As a small business owner, it is important that you are aware of all mandatory regulations that affect your business. One such regulation for employers in Washington is providing workers’ compensation coverage for all non-exempt employees. Today’s post discusses some general information related to workers’ compensation insurance, and highlights certain individuals who are not required to be covered by workers’ compensation insurance.

What is workers’ compensation insurance?
Workers’ compensation provides no-fault insurance coverage for most employers and workers in Washington state. Workers that are unable to work because of a work-related injury or occupational disease may be eligible for partial wage replacement benefits and medical treatment for injuries that occur as a result of their employment. Employers are required to…

Read More

Kyle Hulten recently wrote on the iVLG blog about the value of contingent contracts when negotiating agreements. It’s a great read and below I’ve highlighted some of the key takeaway points from Kyle’s article.

What is a contingent contract?

You probably guessed it. A contingent contract is a contract that includes contingencies, i.e. future events that may occur and change the terms of the agreement. Some of the most well-known contingent contracts are in professional sports. Athletes often receive additional money if they achieve certain goals. Another common example is in the employer-employee context. You may hire an employee and incentivize that employee to work hard by providing a non-discretionary bonus if the employee performs beyond a certain target, e.g. if employee…

Read More

A recent post on the inVigor Law Group blog explored the idea of “agency liability.” Agency liability refers to liability for actions of employees and owners of a company when acting on behalf of the company. I’ve highlighted some of the key points for you in today’s post.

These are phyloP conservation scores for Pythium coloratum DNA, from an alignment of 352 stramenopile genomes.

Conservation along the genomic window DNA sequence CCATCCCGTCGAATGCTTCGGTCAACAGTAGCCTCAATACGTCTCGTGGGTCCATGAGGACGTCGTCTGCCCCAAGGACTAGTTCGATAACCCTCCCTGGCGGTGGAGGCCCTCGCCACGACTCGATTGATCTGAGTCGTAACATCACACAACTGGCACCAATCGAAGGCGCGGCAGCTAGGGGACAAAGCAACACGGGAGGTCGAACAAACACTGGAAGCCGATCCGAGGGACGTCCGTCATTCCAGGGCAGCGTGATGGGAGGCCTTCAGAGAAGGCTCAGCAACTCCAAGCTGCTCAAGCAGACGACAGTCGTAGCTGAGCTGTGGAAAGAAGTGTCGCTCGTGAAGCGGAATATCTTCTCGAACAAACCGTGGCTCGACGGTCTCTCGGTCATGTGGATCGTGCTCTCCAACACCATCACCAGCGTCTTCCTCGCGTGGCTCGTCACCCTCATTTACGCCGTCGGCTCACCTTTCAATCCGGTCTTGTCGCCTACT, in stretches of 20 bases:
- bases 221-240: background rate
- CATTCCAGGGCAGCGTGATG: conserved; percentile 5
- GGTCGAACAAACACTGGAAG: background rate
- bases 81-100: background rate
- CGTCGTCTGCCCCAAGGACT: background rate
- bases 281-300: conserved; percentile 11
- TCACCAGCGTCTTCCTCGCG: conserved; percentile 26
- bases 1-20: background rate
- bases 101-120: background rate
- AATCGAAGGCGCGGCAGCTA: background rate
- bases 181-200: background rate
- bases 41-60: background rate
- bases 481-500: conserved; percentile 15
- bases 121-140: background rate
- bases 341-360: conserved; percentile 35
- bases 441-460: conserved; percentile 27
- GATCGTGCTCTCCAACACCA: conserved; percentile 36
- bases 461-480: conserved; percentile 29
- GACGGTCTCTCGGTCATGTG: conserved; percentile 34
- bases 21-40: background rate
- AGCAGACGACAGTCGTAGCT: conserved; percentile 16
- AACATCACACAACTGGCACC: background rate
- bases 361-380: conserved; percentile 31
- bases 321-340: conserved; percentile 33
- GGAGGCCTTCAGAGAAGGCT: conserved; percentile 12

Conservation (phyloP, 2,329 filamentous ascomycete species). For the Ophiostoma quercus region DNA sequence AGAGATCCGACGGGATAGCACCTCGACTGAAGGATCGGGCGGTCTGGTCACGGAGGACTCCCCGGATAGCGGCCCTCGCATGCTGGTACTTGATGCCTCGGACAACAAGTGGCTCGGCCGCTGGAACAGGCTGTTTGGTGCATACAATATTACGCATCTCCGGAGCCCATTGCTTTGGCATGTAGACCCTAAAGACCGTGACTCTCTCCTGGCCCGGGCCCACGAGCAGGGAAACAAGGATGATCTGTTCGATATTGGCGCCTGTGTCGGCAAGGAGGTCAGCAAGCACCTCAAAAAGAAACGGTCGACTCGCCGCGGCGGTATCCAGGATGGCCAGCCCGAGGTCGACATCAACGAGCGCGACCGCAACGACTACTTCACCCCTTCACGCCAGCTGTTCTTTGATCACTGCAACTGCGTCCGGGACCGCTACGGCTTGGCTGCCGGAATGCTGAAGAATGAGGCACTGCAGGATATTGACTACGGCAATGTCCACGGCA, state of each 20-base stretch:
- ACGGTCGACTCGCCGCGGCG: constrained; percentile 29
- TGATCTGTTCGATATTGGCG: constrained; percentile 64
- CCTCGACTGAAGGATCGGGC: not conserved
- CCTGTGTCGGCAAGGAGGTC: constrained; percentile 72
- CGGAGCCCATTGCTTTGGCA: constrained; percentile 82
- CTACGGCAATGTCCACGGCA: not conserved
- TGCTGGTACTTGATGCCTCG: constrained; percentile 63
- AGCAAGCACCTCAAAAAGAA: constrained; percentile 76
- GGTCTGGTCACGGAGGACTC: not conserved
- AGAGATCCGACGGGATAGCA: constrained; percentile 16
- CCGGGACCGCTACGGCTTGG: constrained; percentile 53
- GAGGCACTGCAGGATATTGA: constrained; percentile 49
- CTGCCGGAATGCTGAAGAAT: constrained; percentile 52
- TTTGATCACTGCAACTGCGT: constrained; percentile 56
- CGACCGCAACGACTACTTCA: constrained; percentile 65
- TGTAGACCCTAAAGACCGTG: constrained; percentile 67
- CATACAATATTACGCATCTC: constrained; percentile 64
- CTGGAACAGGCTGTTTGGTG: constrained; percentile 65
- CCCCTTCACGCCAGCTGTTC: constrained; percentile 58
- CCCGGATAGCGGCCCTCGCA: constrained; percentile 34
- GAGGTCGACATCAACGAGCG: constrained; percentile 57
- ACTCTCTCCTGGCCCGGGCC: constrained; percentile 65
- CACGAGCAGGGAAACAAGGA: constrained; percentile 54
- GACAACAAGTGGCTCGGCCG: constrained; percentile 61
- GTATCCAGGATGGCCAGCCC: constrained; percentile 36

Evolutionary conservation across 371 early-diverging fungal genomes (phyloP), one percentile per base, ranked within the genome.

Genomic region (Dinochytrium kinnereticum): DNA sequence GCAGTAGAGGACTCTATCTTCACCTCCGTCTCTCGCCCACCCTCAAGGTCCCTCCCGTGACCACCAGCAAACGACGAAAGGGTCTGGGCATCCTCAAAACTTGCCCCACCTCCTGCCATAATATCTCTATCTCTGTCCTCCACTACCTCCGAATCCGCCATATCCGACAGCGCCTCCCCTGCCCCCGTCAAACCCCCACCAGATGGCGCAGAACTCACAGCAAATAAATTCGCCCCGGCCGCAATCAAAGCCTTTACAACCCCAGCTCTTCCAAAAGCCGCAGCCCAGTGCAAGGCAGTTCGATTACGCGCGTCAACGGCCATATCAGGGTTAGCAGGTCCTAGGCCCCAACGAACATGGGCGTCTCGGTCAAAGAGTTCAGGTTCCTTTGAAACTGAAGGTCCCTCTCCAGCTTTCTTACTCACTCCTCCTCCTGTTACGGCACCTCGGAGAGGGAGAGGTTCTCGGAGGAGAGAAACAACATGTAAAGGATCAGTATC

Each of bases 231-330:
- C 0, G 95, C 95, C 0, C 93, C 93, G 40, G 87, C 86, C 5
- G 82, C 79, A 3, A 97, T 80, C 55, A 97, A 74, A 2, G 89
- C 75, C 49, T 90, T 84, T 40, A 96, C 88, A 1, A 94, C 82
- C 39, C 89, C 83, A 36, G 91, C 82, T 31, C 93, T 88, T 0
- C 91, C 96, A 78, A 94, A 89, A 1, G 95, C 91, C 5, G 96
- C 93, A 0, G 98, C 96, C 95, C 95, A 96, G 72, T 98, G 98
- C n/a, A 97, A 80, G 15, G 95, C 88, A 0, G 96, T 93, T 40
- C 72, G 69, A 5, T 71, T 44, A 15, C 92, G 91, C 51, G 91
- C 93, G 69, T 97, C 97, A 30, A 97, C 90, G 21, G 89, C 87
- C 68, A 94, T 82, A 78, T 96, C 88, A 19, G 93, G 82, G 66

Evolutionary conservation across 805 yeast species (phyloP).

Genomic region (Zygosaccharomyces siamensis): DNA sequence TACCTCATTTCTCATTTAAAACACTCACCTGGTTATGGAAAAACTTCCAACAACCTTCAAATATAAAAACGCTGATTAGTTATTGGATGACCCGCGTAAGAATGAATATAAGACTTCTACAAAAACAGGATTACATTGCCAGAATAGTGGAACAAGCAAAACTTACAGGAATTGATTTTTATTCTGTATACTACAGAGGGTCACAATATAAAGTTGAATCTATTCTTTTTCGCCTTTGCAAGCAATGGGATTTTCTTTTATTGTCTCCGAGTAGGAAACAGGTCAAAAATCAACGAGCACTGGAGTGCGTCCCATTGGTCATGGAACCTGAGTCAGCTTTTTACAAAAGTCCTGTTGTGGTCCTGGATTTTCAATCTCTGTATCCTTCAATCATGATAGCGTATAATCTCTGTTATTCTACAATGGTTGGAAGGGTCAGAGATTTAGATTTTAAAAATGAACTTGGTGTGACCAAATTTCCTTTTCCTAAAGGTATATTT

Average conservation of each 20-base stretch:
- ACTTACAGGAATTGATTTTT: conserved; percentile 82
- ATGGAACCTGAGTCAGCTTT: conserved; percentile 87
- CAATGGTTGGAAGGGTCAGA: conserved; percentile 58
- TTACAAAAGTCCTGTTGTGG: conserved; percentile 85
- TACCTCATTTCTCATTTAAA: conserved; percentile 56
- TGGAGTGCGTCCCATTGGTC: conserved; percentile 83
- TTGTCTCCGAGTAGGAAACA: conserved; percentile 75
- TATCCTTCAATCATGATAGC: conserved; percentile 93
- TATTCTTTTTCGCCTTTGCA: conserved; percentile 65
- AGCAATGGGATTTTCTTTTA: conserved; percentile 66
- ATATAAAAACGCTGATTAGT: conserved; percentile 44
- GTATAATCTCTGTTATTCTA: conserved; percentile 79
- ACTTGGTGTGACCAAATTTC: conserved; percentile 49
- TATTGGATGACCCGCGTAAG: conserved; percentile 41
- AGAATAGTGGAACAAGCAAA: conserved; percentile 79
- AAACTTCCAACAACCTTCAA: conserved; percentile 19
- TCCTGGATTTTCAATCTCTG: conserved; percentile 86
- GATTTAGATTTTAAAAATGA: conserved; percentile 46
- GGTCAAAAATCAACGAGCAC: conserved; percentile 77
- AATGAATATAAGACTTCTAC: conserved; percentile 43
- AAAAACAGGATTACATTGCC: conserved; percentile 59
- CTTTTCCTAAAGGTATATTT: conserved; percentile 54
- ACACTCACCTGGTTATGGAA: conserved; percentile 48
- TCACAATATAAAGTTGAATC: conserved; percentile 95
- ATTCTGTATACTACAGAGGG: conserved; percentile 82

When two people (or companies) agree to allow one person to act on behalf of the other party, the acting party is referred to as an “agent.” The other party–the one that authorized the agent’s actions–is referred to as the “principal.” Why does this matter to you? Because figuring out the agency relationship is important in determining whether contracts and agreements that your agent enters into are binding.

Two Types of Authority

Agents can act…

Read More

In a recent article in the Puget Sound Business Journal, an experienced employment attorney discussed the problems with businesses that think their employee handbooks are going to reduce their legal risks. Heather Bussing, a practicing employment and business law attorney for over 25 years, says that you should trash your employee manual because the fact is that all employees aren’t the same and the law doesn’t say we should (or must) treat them all the same either. 

For many business owners, the comfort of using an employee handbook is that the employees and employer will all be on the same page in terms of the company’s policies and practices. Bussing says that creating a robust handbook for your employees is worthless….

Read More